Join Date: Apr 2009
Location: Anoka, Minnesota, USA
Year: 1982 GL1100 Goldwing and 1982 V45 Magna
What happens with the vacuum from the carburetor nipple on the road is different from what you see in the shop. In the shop I couldn't get any sustained vacuum from the carburetor nipple. On the road, I saw about 2" Hg during gradual acceleration, 4" cruising at 60, and 5" cruising at 70. Since the rpm is over 3000, there is 38.5° of advance from the centrifugal mechanism and my vacuum advance is fully actuated with 3 1/2" Hg, which adds another 15°.
With a small throttle opening at a steady speed, the air rushing past the throttle butterfly makes a vacuum over the same .030" air hole that relieves the vacuum with the throttle closed. This venturi vacuum adds to the manifold vacuum from the .015" hole. A little throttle will reduce vacuum and retard the timing. A lot of throttle will take vacuum down to zero. And, it also goes to zero with the throttle shut. This is the way it works.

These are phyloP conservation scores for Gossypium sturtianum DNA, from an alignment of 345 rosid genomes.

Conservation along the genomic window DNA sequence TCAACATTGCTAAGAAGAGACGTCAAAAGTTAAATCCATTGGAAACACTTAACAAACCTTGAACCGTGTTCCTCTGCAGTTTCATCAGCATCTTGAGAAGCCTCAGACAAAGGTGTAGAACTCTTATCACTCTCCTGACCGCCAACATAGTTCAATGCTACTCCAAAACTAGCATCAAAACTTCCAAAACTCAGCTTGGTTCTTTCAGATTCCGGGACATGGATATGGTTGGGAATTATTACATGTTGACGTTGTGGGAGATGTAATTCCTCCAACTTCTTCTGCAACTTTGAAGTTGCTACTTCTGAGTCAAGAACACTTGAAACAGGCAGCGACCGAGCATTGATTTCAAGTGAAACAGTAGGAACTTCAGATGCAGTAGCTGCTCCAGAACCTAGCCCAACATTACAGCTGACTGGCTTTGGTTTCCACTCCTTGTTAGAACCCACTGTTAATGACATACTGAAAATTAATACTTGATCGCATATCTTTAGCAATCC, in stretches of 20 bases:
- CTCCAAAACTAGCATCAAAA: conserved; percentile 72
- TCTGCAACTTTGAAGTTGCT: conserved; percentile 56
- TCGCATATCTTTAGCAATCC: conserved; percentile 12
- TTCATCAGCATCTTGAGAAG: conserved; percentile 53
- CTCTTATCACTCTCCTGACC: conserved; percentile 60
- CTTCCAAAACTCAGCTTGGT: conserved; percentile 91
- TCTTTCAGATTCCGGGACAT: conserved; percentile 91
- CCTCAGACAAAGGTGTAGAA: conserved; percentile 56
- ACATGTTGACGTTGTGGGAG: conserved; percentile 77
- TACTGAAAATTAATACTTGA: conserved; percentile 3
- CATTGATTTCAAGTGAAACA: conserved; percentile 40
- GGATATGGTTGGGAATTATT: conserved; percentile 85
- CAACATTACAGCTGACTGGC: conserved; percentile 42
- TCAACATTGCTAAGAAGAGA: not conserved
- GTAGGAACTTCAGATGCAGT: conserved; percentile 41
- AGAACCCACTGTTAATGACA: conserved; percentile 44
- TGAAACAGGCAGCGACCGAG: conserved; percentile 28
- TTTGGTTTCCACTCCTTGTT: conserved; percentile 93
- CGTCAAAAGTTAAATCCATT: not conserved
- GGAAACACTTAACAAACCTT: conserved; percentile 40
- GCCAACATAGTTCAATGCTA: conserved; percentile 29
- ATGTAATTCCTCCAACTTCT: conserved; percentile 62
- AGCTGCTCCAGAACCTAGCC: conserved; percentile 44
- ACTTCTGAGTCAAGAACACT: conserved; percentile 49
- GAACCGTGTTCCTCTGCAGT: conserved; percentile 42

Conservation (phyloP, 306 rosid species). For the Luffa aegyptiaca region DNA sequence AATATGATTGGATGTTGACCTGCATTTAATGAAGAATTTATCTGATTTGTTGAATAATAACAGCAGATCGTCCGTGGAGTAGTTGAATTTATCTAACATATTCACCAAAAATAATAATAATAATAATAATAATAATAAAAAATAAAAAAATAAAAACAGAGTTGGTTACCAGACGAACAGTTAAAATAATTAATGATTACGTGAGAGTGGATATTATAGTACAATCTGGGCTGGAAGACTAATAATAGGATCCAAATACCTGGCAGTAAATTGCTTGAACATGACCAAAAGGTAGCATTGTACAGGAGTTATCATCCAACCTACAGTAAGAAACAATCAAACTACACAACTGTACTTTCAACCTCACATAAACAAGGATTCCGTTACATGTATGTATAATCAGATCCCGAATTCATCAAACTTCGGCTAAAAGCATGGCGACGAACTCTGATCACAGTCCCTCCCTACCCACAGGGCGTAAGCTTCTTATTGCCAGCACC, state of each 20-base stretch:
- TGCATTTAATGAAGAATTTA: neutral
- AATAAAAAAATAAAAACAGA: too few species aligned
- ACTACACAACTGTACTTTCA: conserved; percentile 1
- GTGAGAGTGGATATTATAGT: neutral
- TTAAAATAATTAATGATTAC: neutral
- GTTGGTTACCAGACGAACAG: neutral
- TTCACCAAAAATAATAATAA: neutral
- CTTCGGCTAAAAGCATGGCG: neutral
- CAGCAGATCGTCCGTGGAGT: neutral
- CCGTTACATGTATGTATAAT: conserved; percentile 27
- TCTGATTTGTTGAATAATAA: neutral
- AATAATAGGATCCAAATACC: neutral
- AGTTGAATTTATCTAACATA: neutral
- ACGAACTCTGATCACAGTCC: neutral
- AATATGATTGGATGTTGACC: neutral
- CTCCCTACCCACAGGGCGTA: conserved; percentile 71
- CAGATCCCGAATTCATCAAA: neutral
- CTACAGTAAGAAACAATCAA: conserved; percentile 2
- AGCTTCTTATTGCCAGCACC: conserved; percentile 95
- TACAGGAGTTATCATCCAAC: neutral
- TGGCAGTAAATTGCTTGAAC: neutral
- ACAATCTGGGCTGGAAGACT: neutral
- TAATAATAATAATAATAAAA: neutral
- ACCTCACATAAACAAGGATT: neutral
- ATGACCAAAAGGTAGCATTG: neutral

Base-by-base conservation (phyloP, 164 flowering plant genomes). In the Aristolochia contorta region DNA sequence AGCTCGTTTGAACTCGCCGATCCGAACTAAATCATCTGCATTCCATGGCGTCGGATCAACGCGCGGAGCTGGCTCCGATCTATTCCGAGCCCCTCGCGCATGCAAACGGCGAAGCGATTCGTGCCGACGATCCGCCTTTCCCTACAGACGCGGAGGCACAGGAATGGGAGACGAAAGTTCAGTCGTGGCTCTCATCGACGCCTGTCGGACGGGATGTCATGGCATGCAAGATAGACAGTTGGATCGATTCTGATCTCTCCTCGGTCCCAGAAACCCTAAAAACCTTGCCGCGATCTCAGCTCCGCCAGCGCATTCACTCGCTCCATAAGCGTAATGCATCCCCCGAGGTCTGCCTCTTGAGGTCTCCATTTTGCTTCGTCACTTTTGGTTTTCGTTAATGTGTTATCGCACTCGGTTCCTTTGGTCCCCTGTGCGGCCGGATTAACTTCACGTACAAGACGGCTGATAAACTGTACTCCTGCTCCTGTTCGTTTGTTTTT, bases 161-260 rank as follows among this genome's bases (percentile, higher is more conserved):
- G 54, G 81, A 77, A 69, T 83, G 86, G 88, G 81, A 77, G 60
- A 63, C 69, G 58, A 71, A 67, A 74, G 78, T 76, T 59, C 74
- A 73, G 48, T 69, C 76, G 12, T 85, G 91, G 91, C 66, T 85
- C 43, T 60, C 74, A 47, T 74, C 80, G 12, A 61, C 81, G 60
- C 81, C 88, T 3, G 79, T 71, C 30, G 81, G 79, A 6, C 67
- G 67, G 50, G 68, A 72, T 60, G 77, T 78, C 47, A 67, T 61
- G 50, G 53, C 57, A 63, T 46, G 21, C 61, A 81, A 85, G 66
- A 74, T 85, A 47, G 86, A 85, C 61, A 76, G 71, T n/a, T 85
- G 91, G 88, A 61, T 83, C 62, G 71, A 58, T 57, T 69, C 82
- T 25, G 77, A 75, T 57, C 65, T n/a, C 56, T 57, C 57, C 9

The service manual doesn't tell us everything we want to know now, 39 years later. The purpose of the manual was for service, not for evaluating the design features and specs. It tells how to check the vacuum advance with vacuum, but not how to check it's effect on timing, so why should the manual specify something that is never to be checked. It didn't.
Hondas are my favorite motorcycles.
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